Signaling via dopamine receptors affect IL-17 secretion from Th17 cells, as shown in our previous studies. Tannic acid (TA) is a herbal polyphenol containing a galloyl group with anti-inflammatory and anti-viral properties. In our recent previous study, we found that i) TA is an agonist of the dopamine D2L receptor (D2LR); ii) TA enhances IL-10 secretion from lipopolysaccharide (LPS)-stimulated mouse splenocytes; iii) TA also enhances IL-10 but reduces IL-17 secretion from anti-CD3/CD28 antibody-stimulated splenocytes. In addition, iv) administration of TA to mice with experimentally induced neutrophilic colitis strikingly suppresses weight loss, colon shrinkage, and IL-17 secretion from mesenteric lymph node lymphocytes. Because IL-17 is one of the essential cytokines to induce neutrophilic inflammation, we in this study tested the effect of TA on other neutrophilic inflammation models in rodents, such as carrageenan-induced periodontitis, 2,4,6-trinitrochlorobenzene-induced atopic dermatitis, and imiquimod-induced psoriasis. We successfully showed that i) TA is effective in reducing the resorption of the alveolar bone in periodontitis model and in atopic dermatitis model; ii) TA and gallic acid are effective in easing psoriasis model as well as neutrophilic inflammation; and iii) not only TA but also related compounds such as gallic acid, epicatechin gallate, and epigallocatechin gallate are D2LR agonists. Therefore, TA and related compounds are effective in in vivo animal models for neutrophilic inflammation.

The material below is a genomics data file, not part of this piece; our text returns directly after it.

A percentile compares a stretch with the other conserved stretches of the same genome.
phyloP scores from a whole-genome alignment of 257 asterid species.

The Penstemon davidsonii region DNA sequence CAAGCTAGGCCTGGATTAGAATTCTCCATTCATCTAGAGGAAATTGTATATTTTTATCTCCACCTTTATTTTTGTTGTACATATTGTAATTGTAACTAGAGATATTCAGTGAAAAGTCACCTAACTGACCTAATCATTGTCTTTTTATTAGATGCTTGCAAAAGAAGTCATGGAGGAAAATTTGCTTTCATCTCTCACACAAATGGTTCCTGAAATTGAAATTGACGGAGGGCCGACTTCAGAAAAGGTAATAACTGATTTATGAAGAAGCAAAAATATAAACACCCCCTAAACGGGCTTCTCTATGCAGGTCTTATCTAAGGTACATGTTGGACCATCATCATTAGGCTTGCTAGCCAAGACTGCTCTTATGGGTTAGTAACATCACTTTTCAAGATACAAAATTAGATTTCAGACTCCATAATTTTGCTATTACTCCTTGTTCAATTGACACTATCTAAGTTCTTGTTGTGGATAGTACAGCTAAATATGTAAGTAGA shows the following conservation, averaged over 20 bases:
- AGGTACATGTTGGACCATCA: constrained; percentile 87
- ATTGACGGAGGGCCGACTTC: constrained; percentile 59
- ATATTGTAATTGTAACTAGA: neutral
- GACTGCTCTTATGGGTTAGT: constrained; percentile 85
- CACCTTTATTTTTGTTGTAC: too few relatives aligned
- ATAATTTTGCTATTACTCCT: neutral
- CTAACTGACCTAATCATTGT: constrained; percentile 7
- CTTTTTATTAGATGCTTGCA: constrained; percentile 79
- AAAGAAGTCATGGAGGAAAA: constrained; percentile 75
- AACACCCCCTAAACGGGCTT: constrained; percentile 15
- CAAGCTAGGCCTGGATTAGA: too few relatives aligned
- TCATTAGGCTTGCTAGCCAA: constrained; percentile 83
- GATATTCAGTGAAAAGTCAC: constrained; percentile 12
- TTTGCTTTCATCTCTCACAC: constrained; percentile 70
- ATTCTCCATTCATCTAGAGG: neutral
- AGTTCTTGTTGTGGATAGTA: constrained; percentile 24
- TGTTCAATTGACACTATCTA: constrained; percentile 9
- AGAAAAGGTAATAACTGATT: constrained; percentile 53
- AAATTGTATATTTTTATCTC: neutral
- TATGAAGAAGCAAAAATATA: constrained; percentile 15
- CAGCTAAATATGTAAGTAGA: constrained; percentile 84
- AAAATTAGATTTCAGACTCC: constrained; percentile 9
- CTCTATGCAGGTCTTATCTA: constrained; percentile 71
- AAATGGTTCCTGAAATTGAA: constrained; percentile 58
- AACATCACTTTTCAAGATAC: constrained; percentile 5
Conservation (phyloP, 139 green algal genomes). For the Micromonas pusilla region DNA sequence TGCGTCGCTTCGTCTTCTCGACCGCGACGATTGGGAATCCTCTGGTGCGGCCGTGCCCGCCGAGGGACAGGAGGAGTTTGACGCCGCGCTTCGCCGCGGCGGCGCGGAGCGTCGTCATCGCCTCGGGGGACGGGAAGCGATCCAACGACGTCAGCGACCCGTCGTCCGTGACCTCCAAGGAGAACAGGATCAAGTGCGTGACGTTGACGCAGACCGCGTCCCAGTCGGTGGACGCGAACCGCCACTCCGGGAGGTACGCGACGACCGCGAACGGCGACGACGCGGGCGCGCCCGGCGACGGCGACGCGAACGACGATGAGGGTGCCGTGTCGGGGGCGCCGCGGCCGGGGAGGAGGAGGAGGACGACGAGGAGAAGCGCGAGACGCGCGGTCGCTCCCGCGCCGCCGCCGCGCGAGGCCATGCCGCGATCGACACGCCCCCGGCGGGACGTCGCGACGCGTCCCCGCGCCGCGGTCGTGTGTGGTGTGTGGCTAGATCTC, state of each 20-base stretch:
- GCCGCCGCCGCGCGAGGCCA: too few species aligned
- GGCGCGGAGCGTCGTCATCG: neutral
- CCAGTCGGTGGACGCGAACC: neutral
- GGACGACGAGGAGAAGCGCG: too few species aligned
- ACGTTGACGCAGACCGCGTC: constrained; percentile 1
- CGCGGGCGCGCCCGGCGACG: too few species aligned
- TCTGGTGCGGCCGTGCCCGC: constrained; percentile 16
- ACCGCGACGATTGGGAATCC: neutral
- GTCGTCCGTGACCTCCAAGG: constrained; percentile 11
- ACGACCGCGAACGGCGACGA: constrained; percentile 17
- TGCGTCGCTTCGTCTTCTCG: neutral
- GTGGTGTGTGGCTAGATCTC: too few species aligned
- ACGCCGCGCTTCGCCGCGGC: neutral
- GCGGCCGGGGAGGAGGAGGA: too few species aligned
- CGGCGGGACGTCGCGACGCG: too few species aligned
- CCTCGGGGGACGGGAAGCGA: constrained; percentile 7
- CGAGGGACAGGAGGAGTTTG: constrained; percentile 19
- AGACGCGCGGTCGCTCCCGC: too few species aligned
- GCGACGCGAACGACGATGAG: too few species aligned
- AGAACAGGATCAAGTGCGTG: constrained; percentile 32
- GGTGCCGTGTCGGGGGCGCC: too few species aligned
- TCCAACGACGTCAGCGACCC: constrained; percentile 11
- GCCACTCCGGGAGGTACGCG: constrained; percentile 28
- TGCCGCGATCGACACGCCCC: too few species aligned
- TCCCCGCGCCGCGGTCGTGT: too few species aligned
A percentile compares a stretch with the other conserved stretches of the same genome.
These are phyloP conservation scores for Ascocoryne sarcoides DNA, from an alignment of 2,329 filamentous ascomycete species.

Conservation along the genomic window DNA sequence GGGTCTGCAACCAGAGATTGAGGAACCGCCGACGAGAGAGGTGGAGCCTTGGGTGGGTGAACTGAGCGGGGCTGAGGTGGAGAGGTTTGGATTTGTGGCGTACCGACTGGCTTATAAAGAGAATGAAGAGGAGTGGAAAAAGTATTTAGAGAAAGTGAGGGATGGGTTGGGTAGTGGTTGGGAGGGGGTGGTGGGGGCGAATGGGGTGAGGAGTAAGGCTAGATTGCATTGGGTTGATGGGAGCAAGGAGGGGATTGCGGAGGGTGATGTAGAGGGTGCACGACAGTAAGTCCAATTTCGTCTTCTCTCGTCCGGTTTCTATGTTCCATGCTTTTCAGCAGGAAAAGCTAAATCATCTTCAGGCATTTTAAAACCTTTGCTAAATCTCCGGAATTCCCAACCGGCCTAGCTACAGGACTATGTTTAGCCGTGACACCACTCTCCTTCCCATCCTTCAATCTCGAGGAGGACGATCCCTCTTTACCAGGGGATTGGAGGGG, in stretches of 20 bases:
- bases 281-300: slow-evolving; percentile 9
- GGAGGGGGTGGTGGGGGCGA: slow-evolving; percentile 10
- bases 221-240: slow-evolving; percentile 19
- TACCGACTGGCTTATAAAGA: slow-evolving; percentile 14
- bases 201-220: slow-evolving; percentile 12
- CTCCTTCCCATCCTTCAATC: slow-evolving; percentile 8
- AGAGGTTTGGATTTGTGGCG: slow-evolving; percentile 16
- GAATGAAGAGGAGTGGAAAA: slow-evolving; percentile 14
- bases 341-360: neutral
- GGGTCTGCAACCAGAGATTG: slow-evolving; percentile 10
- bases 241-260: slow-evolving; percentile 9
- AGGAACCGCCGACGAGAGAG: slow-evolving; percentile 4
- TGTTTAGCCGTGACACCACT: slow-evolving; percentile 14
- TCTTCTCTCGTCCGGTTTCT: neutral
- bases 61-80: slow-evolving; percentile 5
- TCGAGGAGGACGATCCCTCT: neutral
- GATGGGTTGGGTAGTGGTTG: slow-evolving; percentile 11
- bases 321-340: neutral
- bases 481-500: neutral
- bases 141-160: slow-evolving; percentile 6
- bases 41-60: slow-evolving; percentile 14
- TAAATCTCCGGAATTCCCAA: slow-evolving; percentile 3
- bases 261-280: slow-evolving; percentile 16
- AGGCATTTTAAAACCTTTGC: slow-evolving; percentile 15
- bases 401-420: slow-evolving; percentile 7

View Full Article